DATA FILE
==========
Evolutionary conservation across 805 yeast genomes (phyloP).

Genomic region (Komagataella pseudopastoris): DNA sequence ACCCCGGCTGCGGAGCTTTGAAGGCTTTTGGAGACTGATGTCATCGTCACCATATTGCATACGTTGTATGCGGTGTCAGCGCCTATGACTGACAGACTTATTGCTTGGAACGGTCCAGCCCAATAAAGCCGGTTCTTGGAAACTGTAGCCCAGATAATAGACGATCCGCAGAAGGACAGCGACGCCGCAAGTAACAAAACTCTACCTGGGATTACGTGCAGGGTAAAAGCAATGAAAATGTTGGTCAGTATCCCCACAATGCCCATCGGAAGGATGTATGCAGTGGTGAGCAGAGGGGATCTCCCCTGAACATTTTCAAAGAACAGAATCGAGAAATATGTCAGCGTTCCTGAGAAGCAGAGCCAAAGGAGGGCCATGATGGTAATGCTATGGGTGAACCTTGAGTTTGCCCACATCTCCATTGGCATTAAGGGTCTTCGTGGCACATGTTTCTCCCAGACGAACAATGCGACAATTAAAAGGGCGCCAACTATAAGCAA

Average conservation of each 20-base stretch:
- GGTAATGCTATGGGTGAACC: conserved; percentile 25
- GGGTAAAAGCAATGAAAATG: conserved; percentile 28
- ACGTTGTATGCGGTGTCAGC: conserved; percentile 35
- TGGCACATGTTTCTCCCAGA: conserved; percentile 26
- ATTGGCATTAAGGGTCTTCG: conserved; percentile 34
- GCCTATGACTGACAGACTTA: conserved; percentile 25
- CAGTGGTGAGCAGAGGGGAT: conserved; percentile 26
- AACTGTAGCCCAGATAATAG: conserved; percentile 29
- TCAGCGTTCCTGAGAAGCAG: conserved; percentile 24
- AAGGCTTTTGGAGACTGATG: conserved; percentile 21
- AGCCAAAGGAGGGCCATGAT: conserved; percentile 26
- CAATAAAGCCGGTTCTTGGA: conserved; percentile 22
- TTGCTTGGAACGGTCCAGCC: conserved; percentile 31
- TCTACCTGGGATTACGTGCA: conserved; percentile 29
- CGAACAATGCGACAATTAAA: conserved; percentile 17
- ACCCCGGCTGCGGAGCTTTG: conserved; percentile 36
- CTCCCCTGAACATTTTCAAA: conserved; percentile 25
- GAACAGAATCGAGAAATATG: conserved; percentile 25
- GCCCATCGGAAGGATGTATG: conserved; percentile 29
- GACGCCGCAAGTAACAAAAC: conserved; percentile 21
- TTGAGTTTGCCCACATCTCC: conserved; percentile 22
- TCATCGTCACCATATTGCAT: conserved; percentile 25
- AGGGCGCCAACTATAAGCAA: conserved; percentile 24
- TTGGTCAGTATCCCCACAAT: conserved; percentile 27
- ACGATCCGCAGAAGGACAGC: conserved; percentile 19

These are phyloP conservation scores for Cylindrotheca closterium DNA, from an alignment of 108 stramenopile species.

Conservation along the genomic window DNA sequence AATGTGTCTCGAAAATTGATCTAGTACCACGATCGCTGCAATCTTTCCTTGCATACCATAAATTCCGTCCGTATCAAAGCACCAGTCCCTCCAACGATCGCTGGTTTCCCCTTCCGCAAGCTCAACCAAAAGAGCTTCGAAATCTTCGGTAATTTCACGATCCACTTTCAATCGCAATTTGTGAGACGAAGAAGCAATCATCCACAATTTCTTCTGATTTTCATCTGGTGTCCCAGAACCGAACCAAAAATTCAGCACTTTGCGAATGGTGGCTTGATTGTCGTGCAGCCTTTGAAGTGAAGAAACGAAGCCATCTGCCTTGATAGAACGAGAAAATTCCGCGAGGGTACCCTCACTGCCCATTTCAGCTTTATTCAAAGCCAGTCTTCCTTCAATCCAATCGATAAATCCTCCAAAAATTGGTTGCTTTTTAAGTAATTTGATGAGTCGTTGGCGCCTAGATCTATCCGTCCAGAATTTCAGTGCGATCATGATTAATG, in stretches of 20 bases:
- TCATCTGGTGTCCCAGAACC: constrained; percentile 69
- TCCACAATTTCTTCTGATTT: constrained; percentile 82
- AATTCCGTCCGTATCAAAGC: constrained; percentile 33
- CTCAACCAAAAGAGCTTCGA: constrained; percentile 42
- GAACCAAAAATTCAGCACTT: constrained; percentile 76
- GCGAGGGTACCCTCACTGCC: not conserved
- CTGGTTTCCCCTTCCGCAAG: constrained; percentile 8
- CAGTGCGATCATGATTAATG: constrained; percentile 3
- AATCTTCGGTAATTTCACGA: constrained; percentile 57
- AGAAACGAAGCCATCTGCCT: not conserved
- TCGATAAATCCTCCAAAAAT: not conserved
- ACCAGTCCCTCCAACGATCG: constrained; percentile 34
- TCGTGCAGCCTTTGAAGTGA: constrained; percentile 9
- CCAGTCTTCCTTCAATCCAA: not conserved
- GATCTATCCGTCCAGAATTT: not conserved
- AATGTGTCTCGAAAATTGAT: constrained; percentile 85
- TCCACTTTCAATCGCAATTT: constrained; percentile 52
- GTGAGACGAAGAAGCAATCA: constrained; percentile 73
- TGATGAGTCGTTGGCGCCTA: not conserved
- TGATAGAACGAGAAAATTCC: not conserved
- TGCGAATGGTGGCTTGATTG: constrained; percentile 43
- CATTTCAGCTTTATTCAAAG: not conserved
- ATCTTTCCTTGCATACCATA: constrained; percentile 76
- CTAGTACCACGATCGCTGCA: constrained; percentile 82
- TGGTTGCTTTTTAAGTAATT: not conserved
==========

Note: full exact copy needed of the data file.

Evolutionary conservation across 805 yeast genomes (phyloP).

Genomic region (Komagataella pseudopastoris): DNA sequence ACCCCGGCTGCGGAGCTTTGAAGGCTTTTGGAGACTGATGTCATCGTCACCATATTGCATACGTTGTATGCGGTGTCAGCGCCTATGACTGACAGACTTATTGCTTGGAACGGTCCAGCCCAATAAAGCCGGTTCTTGGAAACTGTAGCCCAGATAATAGACGATCCGCAGAAGGACAGCGACGCCGCAAGTAACAAAACTCTACCTGGGATTACGTGCAGGGTAAAAGCAATGAAAATGTTGGTCAGTATCCCCACAATGCCCATCGGAAGGATGTATGCAGTGGTGAGCAGAGGGGATCTCCCCTGAACATTTTCAAAGAACAGAATCGAGAAATATGTCAGCGTTCCTGAGAAGCAGAGCCAAAGGAGGGCCATGATGGTAATGCTATGGGTGAACCTTGAGTTTGCCCACATCTCCATTGGCATTAAGGGTCTTCGTGGCACATGTTTCTCCCAGACGAACAATGCGACAATTAAAAGGGCGCCAACTATAAGCAA

Average conservation of each 20-base stretch:
- GGTAATGCTATGGGTGAACC: conserved; percentile 25
- GGGTAAAAGCAATGAAAATG: conserved; percentile 28
- ACGTTGTATGCGGTGTCAGC: conserved; percentile 35
- TGGCACATGTTTCTCCCAGA: conserved; percentile 26
- ATTGGCATTAAGGGTCTTCG: conserved; percentile 34
- GCCTATGACTGACAGACTTA: conserved; percentile 25
- CAGTGGTGAGCAGAGGGGAT: conserved; percentile 26
- AACTGTAGCCCAGATAATAG: conserved; percentile 29
- TCAGCGTTCCTGAGAAGCAG: conserved; percentile 24
- AAGGCTTTTGGAGACTGATG: conserved; percentile 21
- AGCCAAAGGAGGGCCATGAT: conserved; percentile 26
- CAATAAAGCCGGTTCTTGGA: conserved; percentile 22
- TTGCTTGGAACGGTCCAGCC: conserved; percentile 31
- TCTACCTGGGATTACGTGCA: conserved; percentile 29
- CGAACAATGCGACAATTAAA: conserved; percentile 17
- ACCCCGGCTGCGGAGCTTTG: conserved; percentile 36
- CTCCCCTGAACATTTTCAAA: conserved; percentile 25
- GAACAGAATCGAGAAATATG: conserved; percentile 25
- GCCCATCGGAAGGATGTATG: conserved; percentile 29
- GACGCCGCAAGTAACAAAAC: conserved; percentile 21
- TTGAGTTTGCCCACATCTCC: conserved; percentile 22
- TCATCGTCACCATATTGCAT: conserved; percentile 25
- AGGGCGCCAACTATAAGCAA: conserved; percentile 24
- TTGGTCAGTATCCCCACAAT: conserved; percentile 27
- ACGATCCGCAGAAGGACAGC: conserved; percentile 19

These are phyloP conservation scores for Cylindrotheca closterium DNA, from an alignment of 108 stramenopile species.

Conservation along the genomic window DNA sequence AATGTGTCTCGAAAATTGATCTAGTACCACGATCGCTGCAATCTTTCCTTGCATACCATAAATTCCGTCCGTATCAAAGCACCAGTCCCTCCAACGATCGCTGGTTTCCCCTTCCGCAAGCTCAACCAAAAGAGCTTCGAAATCTTCGGTAATTTCACGATCCACTTTCAATCGCAATTTGTGAGACGAAGAAGCAATCATCCACAATTTCTTCTGATTTTCATCTGGTGTCCCAGAACCGAACCAAAAATTCAGCACTTTGCGAATGGTGGCTTGATTGTCGTGCAGCCTTTGAAGTGAAGAAACGAAGCCATCTGCCTTGATAGAACGAGAAAATTCCGCGAGGGTACCCTCACTGCCCATTTCAGCTTTATTCAAAGCCAGTCTTCCTTCAATCCAATCGATAAATCCTCCAAAAATTGGTTGCTTTTTAAGTAATTTGATGAGTCGTTGGCGCCTAGATCTATCCGTCCAGAATTTCAGTGCGATCATGATTAATG, in stretches of 20 bases:
- TCATCTGGTGTCCCAGAACC: constrained; percentile 69
- TCCACAATTTCTTCTGATTT: constrained; percentile 82
- AATTCCGTCCGTATCAAAGC: constrained; percentile 33
- CTCAACCAAAAGAGCTTCGA: constrained; percentile 42
- GAACCAAAAATTCAGCACTT: constrained; percentile 76
- GCGAGGGTACCCTCACTGCC: not conserved
- CTGGTTTCCCCTTCCGCAAG: constrained; percentile 8
- CAGTGCGATCATGATTAATG: constrained; percentile 3
- AATCTTCGGTAATTTCACGA: constrained; percentile 57
- AGAAACGAAGCCATCTGCCT: not conserved
- TCGATAAATCCTCCAAAAAT: not conserved
- ACCAGTCCCTCCAACGATCG: constrained; percentile 34
- TCGTGCAGCCTTTGAAGTGA: constrained; percentile 9
- CCAGTCTTCCTTCAATCCAA: not conserved
- GATCTATCCGTCCAGAATTT: not conserved
- AATGTGTCTCGAAAATTGAT: constrained; percentile 85
- TCCACTTTCAATCGCAATTT: constrained; percentile 52
- GTGAGACGAAGAAGCAATCA: constrained; percentile 73
- TGATGAGTCGTTGGCGCCTA: not conserved
- TGATAGAACGAGAAAATTCC: not conserved
- TGCGAATGGTGGCTTGATTG: constrained; percentile 43
- CATTTCAGCTTTATTCAAAG: not conserved
- ATCTTTCCTTGCATACCATA: constrained; percentile 76
- CTAGTACCACGATCGCTGCA: constrained; percentile 82
- TGGTTGCTTTTTAAGTAATT: not conserved